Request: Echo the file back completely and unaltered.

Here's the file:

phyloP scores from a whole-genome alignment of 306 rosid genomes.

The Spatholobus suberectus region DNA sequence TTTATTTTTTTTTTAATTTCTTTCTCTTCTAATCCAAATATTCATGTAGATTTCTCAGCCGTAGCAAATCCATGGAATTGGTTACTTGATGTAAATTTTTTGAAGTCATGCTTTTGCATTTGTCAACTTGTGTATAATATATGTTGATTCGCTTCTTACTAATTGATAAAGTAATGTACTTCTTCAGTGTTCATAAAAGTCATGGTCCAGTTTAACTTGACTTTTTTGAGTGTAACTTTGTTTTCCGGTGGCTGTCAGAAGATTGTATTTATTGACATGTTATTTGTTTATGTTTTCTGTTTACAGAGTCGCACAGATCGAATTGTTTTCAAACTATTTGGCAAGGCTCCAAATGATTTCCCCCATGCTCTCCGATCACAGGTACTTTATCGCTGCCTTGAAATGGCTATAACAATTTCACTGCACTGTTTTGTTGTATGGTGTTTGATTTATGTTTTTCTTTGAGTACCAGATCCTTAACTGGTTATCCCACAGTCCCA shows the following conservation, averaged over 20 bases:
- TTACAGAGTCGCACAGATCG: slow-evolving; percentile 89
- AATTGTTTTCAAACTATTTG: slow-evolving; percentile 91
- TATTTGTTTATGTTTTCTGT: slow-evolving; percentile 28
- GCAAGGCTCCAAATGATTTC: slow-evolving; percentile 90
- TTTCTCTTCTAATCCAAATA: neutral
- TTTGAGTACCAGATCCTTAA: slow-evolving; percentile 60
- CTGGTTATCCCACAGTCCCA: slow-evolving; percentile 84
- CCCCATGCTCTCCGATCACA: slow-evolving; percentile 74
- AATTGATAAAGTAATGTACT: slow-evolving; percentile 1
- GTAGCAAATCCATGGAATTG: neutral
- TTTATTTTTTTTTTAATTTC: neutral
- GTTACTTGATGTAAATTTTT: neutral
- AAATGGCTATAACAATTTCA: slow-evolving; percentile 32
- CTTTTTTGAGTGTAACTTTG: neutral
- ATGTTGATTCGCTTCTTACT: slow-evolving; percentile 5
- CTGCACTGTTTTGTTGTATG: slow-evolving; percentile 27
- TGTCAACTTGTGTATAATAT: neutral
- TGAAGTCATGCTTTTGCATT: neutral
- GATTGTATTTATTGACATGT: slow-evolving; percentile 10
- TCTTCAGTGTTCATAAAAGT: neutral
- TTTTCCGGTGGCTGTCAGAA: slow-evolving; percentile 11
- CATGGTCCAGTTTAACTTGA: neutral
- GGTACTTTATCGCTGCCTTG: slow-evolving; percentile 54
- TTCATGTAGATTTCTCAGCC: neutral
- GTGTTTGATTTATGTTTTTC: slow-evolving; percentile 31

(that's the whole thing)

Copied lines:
phyloP scores from a whole-genome alignment of 306 rosid genomes.

The Spatholobus suberectus region DNA sequence TTTATTTTTTTTTTAATTTCTTTCTCTTCTAATCCAAATATTCATGTAGATTTCTCAGCCGTAGCAAATCCATGGAATTGGTTACTTGATGTAAATTTTTTGAAGTCATGCTTTTGCATTTGTCAACTTGTGTATAATATATGTTGATTCGCTTCTTACTAATTGATAAAGTAATGTACTTCTTCAGTGTTCATAAAAGTCATGGTCCAGTTTAACTTGACTTTTTTGAGTGTAACTTTGTTTTCCGGTGGCTGTCAGAAGATTGTATTTATTGACATGTTATTTGTTTATGTTTTCTGTTTACAGAGTCGCACAGATCGAATTGTTTTCAAACTATTTGGCAAGGCTCCAAATGATTTCCCCCATGCTCTCCGATCACAGGTACTTTATCGCTGCCTTGAAATGGCTATAACAATTTCACTGCACTGTTTTGTTGTATGGTGTTTGATTTATGTTTTTCTTTGAGTACCAGATCCTTAACTGGTTATCCCACAGTCCCA shows the following conservation, averaged over 20 bases:
- TTACAGAGTCGCACAGATCG: slow-evolving; percentile 89
- AATTGTTTTCAAACTATTTG: slow-evolving; percentile 91
- TATTTGTTTATGTTTTCTGT: slow-evolving; percentile 28
- GCAAGGCTCCAAATGATTTC: slow-evolving; percentile 90
- TTTCTCTTCTAATCCAAATA: neutral
- TTTGAGTACCAGATCCTTAA: slow-evolving; percentile 60
- CTGGTTATCCCACAGTCCCA: slow-evolving; percentile 84
- CCCCATGCTCTCCGATCACA: slow-evolving; percentile 74
- AATTGATAAAGTAATGTACT: slow-evolving; percentile 1
- GTAGCAAATCCATGGAATTG: neutral
- TTTATTTTTTTTTTAATTTC: neutral
- GTTACTTGATGTAAATTTTT: neutral
- AAATGGCTATAACAATTTCA: slow-evolving; percentile 32
- CTTTTTTGAGTGTAACTTTG: neutral
- ATGTTGATTCGCTTCTTACT: slow-evolving; percentile 5
- CTGCACTGTTTTGTTGTATG: slow-evolving; percentile 27
- TGTCAACTTGTGTATAATAT: neutral
- TGAAGTCATGCTTTTGCATT: neutral
- GATTGTATTTATTGACATGT: slow-evolving; percentile 10
- TCTTCAGTGTTCATAAAAGT: neutral
- TTTTCCGGTGGCTGTCAGAA: slow-evolving; percentile 11
- CATGGTCCAGTTTAACTTGA: neutral
- GGTACTTTATCGCTGCCTTG: slow-evolving; percentile 54
- TTCATGTAGATTTCTCAGCC: neutral
- GTGTTTGATTTATGTTTTTC: slow-evolving; percentile 31